Residents of areas along the Teesta river in Aditmari upazila of Lalmonirhat district are living in fear of losing their homes and crops as erosion has taken a serious turn. Several thousand families living on the riverbanks were facing waterlogging issues due to the torrential rainfall last week. Several hundred hectares of cropland were damaged during this period. But when the floodwater started to recede, panic gripped them as erosion took a serious turn in seven to eight points along the left side of the river. Over the past few days, 25-30 houses, croplands and several establishments were washed away due to the erosion, forcing many families to live under the open sky. Rising river waters trigger flooding, erosion concerns in Kurigram Many have shifted their valuables including furniture on the roadside and near the flood protection dam. Meanwhile, residents of Gobordhan and Garibullatari villages under Mahishkhocha union of the upazila saw severe erosion at the dead night on Tuesday near the embankment. A number of establishments including a mosque have gone into the river. The families of Rabiul, Bhuttu and Yeakub Ali are living under the open sky as their homesteads were washed away due to the erosion. Locals said if the authorities do not take any steps immediately, the embankment would also go into the river. Villagers spend sleepless nights as Madhumati river banks erosion intensifies in Faridpur They also demanded constructing a permanent dam along the riverbank. Sunil Kumar, executive engineer of Lalmonirhat Water Development Board, said erosion occurred in seven-eight points along the riverbanks while erosion at spur dam-2 took a serious turn. They have informed the matter to the high official concerned, he said. After visiting the affected areas, GR Sarwar, Upazila Nirbahi Officer of Aditmari upazila, said a list of affected people is being prepared and assistance will be provided as per the list. Teesta erosion worsens in Kurigram; 50 homes swept away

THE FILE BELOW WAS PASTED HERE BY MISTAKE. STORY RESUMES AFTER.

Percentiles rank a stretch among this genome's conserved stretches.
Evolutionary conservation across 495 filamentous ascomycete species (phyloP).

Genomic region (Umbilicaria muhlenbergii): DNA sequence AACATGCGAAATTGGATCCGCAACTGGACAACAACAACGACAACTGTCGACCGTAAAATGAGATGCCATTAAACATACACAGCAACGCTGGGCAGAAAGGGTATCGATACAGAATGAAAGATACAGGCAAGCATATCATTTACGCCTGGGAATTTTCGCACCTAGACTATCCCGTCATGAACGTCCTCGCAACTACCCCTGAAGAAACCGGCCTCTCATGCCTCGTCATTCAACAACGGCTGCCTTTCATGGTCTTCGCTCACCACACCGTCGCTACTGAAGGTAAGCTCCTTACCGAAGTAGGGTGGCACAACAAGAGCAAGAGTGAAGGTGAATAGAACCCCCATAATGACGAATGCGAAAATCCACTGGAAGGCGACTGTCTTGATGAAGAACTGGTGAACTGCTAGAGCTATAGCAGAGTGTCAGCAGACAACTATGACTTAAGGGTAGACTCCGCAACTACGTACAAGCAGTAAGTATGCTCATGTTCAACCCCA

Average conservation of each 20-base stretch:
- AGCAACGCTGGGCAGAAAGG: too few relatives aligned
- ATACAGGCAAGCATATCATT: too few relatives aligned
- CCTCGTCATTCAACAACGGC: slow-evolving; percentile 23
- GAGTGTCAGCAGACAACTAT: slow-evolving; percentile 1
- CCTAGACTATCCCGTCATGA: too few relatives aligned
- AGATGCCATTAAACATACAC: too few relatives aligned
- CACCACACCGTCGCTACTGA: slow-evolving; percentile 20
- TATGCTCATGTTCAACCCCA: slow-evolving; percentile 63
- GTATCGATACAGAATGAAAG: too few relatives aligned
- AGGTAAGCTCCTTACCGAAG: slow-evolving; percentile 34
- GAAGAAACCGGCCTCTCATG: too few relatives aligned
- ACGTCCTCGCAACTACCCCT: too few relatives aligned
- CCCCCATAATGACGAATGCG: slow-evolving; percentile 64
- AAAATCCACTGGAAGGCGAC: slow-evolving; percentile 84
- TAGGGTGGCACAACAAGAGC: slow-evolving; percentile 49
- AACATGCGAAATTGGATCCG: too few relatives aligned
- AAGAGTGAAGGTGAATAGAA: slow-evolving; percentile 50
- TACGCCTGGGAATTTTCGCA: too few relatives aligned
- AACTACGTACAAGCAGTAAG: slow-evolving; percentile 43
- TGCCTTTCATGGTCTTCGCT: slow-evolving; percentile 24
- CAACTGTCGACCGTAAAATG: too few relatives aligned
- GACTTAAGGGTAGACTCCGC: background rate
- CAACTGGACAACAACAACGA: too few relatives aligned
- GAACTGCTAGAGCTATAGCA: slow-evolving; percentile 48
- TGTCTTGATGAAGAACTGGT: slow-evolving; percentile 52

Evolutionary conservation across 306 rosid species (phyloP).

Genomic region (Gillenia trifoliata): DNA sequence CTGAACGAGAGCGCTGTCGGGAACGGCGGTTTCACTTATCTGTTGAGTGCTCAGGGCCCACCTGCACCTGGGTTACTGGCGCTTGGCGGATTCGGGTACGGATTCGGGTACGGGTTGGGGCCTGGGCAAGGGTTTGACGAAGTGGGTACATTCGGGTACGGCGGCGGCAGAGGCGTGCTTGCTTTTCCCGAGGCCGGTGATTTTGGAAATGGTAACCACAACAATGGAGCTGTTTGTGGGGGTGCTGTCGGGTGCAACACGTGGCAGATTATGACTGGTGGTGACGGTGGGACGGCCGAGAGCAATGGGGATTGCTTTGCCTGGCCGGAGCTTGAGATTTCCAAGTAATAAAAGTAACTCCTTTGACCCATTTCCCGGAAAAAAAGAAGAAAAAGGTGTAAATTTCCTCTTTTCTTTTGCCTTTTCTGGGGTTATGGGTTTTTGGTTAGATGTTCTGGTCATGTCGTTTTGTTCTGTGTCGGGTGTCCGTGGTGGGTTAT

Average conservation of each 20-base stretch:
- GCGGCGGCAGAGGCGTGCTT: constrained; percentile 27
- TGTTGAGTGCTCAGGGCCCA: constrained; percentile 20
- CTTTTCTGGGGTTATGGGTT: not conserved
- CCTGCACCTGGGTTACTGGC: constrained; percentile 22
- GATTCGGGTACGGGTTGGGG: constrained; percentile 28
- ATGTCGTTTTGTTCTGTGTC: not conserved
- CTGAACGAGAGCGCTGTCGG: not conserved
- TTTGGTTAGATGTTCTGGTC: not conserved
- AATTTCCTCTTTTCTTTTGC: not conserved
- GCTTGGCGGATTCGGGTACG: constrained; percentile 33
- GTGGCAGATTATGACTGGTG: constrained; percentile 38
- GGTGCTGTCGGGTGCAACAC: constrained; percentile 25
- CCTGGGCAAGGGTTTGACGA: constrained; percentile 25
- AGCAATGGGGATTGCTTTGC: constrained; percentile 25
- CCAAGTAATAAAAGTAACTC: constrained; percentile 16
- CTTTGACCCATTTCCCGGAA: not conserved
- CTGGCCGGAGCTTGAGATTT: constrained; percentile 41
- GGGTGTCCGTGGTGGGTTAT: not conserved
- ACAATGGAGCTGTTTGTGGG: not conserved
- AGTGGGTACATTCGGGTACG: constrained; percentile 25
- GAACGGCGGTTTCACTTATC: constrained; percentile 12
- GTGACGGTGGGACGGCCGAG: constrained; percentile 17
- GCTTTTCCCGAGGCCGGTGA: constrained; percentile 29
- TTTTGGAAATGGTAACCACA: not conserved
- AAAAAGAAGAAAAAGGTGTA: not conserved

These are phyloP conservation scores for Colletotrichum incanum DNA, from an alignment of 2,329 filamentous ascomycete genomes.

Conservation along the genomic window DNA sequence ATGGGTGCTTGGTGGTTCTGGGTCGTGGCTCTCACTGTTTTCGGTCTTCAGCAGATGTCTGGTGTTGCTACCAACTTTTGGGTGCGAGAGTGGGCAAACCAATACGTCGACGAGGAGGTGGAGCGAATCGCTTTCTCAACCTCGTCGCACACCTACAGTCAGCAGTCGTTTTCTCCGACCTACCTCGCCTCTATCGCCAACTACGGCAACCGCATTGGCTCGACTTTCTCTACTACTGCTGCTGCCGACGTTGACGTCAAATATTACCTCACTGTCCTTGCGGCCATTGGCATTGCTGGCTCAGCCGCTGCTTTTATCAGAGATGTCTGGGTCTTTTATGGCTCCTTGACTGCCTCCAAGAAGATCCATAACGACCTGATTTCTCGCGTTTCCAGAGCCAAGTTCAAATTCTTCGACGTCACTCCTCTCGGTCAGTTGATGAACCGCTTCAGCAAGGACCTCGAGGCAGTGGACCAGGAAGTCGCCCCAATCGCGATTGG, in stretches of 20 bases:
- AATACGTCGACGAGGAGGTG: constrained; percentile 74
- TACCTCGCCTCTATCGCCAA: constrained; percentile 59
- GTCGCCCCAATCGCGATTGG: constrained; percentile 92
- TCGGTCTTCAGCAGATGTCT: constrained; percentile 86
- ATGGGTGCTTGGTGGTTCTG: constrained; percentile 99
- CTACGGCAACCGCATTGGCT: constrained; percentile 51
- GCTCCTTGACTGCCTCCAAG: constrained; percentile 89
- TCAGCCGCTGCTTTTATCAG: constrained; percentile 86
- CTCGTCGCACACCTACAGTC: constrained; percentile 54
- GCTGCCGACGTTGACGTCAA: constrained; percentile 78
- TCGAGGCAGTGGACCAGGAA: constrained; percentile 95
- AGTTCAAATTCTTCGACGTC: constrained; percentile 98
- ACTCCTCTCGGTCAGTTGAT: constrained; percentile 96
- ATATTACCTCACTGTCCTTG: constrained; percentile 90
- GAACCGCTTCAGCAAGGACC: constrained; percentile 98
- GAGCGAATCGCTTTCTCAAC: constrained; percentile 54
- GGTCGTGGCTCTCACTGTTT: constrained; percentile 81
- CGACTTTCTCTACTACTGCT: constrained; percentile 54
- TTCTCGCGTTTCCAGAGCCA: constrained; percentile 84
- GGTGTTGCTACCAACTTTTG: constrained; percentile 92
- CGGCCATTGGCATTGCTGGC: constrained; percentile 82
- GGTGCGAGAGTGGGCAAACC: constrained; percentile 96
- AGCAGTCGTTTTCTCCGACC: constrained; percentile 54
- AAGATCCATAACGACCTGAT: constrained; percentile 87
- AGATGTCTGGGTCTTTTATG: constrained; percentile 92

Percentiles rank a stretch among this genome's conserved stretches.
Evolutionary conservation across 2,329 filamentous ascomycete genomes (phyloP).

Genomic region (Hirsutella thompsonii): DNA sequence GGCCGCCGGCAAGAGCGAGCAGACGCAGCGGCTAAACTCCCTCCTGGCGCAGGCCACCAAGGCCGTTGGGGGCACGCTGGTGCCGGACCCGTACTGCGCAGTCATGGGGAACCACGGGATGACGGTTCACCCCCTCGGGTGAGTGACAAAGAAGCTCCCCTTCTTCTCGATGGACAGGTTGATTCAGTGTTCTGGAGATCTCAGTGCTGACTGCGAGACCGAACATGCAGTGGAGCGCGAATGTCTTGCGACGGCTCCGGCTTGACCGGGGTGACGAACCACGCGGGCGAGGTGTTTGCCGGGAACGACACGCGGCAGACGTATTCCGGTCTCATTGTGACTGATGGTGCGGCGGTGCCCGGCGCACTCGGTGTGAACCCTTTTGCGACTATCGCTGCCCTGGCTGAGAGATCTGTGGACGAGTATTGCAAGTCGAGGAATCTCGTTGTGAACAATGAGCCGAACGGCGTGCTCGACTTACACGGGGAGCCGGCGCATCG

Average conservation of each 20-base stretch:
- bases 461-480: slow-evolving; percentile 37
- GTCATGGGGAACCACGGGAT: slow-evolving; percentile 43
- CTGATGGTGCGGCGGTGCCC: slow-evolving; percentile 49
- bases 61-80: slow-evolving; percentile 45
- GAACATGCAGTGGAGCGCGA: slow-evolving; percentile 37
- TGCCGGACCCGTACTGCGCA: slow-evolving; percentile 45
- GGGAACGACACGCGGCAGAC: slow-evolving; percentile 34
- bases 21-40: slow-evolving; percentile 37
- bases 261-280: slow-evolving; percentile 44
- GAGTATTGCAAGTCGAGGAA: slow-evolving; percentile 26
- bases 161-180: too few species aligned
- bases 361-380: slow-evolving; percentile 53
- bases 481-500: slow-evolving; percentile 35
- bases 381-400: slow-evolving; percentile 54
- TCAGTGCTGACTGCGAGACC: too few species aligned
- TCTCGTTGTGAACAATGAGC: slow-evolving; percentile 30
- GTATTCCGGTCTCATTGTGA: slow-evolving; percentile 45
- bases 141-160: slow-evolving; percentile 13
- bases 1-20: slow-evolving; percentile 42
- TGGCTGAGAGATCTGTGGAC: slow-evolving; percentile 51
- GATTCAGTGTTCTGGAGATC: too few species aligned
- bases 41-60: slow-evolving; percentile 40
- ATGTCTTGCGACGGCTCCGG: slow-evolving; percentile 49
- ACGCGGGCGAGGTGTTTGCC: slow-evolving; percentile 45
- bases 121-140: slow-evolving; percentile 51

River ports in some parts of Bangladesh have been asked to hoist ‘warning signal No 1’ due to inclement weather. “Rain or thundershowers accompanied by temporary south or south-easterly gusty or squally wind speed 45-60 kph is likely over the regions of Rangpur, Dinajpur, Rajshahi, Pabna, Bogura, Tangail, Mymensingh, Dhaka, Faridpur, Madaripur, Jashore, Kushtia, Khulna, Barishal, Patuakhali, Noakhali, Cumilla, Chattogram, Cox’s Bazar and Sylhet during till 6 pm on Saturday, commencing at 9am,” said a special bulletin of Met office.3 more bodies retrieved from Padma River after boat sinks in C’nawabganj Water level of major rivers in north-eastern region continues to rise: FFWC